Remember this day

Yesterday I spent the hours from 11 a.m. to 1 p.m. doing something that I've never done before: celebrating the birthday of one of the most influential leaders in American history. I had to be there for a class, but that doesn't matter. What matters is that it made me realize how historic today -- January 20 -- really is.

Countless speakers talked spoke about Martin Luther King Jr. and his dream. How much he did in his short 39 years. How he changed the face of America and gave hope to millions of people. We've all heard about his dream in history classes or on TV. Over the years since King's death, we've seen this dream start to materialize. Sure, there is much more to be done, but on Monday I heard speaker after speaker say one thing: when Barack Obama takes the oath, King's dream will be realized.

It was hard not to get a little emotional as I watched the oath and the speech that followed on a small screen in the middle of the bookstore I work at. This is a historic day. Republicans, Democrats, Libertarians, Independents, everyone has to realize how importance of this event. Whether you like his politics or not, how amazing is it that America has elected an African-American president just 40 years after the death of King?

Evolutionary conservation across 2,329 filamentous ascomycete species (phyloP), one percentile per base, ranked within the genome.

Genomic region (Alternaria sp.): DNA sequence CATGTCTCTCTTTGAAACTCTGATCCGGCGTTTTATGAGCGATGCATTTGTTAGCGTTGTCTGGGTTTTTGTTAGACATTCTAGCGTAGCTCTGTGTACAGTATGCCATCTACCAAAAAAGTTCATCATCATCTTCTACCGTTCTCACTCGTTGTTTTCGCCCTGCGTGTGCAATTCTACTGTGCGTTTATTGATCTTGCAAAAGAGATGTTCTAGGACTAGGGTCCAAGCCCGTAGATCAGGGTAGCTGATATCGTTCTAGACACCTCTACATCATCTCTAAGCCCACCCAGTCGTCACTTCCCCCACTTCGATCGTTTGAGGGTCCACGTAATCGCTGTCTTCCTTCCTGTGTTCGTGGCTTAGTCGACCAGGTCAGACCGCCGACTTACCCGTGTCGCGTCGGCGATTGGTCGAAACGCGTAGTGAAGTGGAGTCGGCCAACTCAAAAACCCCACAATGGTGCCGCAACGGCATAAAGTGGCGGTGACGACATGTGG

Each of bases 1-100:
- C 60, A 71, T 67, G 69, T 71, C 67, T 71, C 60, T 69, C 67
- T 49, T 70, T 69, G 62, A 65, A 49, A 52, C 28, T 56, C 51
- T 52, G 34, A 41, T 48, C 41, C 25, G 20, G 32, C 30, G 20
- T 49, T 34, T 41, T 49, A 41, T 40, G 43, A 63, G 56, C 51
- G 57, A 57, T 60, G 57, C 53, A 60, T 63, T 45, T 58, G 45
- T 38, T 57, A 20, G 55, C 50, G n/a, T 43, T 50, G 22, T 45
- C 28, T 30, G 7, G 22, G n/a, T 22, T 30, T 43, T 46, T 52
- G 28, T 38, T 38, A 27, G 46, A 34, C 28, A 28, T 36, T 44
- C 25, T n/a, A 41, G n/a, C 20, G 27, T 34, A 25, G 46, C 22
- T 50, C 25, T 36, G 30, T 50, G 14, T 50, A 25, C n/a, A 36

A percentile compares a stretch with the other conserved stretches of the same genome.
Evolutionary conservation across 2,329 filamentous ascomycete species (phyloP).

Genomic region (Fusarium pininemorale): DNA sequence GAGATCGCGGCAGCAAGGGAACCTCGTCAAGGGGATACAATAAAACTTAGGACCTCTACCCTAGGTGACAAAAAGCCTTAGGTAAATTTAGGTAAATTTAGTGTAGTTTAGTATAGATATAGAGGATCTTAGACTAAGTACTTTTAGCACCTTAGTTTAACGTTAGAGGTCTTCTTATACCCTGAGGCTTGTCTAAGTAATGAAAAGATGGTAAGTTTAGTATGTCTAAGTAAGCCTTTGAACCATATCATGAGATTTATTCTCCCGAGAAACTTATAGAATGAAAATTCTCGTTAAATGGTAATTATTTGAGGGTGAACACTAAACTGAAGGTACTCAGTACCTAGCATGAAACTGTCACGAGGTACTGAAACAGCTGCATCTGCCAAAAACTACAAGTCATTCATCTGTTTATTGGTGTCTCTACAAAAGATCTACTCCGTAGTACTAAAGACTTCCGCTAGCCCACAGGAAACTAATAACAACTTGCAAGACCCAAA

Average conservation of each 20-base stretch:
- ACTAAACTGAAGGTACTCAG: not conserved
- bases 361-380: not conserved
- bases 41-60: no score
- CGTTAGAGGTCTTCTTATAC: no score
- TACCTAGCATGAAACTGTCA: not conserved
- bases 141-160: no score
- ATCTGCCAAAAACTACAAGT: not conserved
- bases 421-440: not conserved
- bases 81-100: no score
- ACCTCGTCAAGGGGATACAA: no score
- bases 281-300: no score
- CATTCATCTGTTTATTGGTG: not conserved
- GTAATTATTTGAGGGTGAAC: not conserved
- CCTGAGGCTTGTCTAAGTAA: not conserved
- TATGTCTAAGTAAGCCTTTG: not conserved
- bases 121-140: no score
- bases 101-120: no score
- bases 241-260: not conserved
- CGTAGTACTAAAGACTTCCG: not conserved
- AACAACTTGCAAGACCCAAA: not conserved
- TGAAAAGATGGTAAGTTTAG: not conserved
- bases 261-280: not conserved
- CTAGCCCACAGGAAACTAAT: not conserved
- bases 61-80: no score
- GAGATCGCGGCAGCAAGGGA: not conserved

I sat there hoping -- like my friend Chris -- that the bullets wouldn't come. That fear will never go away. We've come far, but we obviously have much farther to go if we have to constantly worry about our president going out in public.

My friend was at the inauguration, standing on the mall just behind the pool in front of the Capital. He said he got choked up during the speech. There were shots of people in Manhattan and Harlem just standing out in the streets -- stopping whatever they were doing -- and watching Obama speak. There is excitement in the air. There is hope. There is love.

I'm so proud to be an American today. I never thought I would see this so early in my life. Here's to the next eight years.

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